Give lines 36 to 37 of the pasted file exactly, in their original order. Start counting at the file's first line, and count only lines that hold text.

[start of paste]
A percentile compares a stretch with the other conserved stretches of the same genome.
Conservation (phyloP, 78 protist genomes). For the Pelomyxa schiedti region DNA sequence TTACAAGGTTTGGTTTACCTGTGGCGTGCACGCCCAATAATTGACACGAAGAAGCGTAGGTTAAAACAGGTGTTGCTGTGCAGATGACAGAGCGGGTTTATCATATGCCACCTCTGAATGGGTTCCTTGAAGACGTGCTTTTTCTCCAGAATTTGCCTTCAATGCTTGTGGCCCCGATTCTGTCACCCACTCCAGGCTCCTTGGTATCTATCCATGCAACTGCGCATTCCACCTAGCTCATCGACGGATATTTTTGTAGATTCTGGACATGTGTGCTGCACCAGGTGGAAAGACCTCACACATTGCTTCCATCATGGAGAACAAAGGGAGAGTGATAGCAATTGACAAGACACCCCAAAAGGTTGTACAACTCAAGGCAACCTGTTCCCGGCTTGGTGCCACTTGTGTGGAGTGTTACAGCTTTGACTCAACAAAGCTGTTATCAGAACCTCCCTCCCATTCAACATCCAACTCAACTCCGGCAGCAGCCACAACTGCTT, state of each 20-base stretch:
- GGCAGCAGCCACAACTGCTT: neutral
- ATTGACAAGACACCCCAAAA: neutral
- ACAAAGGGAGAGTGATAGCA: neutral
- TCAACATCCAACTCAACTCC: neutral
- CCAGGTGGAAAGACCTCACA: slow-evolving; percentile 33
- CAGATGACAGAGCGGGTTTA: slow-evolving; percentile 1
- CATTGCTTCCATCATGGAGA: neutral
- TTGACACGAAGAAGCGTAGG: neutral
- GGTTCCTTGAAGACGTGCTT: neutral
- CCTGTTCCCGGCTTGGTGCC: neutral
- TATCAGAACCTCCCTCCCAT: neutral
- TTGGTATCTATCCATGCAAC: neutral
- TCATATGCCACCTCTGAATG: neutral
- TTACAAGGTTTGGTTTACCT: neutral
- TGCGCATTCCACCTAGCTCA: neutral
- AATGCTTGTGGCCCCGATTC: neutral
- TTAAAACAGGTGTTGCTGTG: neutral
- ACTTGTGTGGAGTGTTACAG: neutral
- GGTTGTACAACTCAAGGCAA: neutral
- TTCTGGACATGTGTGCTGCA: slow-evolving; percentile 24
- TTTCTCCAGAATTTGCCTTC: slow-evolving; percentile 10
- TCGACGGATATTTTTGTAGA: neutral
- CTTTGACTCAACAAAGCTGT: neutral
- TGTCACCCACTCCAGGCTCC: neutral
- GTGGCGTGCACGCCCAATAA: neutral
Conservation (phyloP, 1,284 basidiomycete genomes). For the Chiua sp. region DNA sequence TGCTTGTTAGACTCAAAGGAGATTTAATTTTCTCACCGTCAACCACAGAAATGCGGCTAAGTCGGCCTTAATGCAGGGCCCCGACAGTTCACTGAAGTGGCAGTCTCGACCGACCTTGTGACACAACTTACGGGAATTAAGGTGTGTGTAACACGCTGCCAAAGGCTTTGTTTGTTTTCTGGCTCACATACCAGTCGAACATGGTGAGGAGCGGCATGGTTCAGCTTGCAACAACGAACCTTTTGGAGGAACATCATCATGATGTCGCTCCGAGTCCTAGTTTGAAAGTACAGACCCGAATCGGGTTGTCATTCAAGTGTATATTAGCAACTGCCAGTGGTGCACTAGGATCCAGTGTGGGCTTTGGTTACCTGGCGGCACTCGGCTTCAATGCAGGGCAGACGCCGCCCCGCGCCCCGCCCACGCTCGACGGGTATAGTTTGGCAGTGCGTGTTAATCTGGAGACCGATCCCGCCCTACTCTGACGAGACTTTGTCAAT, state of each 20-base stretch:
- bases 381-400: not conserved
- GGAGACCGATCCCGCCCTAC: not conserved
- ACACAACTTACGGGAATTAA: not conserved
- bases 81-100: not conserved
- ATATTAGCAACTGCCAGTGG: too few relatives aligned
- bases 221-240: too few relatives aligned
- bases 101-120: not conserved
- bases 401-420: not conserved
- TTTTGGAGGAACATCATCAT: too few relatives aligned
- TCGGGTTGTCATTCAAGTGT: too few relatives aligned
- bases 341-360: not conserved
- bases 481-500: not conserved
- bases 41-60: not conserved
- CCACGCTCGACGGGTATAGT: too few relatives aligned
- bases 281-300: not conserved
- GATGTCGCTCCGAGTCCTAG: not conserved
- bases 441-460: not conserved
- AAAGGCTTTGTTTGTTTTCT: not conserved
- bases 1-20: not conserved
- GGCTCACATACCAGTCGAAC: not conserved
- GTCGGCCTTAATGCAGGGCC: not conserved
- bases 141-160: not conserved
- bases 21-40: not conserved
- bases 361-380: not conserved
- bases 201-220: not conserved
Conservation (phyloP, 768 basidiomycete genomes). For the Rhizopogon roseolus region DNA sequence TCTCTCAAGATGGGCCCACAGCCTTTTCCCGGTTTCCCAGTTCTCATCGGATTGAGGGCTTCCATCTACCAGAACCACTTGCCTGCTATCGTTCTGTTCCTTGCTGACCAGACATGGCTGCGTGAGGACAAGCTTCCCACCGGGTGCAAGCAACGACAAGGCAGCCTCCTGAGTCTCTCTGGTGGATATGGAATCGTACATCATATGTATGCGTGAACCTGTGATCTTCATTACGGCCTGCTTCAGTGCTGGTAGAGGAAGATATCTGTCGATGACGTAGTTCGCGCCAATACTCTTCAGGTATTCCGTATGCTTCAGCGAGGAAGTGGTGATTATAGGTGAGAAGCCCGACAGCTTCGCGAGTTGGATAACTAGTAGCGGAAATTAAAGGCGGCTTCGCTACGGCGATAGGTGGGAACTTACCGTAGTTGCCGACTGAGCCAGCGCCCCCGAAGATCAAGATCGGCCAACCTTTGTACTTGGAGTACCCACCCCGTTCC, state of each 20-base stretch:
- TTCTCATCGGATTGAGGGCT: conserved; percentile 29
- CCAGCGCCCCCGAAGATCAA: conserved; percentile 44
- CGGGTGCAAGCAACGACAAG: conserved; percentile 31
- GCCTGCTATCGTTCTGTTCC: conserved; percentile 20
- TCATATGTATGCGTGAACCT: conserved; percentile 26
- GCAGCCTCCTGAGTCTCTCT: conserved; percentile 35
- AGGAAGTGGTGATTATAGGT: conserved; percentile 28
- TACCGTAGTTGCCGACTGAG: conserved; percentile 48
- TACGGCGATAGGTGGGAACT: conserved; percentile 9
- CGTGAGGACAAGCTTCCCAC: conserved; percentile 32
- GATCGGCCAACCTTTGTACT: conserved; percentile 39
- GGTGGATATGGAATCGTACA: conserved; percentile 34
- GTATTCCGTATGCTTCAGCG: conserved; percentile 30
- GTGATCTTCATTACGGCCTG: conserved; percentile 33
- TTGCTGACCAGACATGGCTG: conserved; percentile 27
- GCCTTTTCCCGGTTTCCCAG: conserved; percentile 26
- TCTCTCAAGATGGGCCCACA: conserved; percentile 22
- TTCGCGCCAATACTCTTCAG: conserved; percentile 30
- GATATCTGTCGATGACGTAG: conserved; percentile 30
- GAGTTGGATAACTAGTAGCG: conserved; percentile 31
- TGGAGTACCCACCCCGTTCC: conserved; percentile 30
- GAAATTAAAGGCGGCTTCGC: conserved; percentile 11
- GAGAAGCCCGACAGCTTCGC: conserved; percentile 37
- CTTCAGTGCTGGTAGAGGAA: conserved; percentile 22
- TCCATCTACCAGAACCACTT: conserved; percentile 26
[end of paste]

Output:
- bases 401-420: not conserved
- TTTTGGAGGAACATCATCAT: too few relatives aligned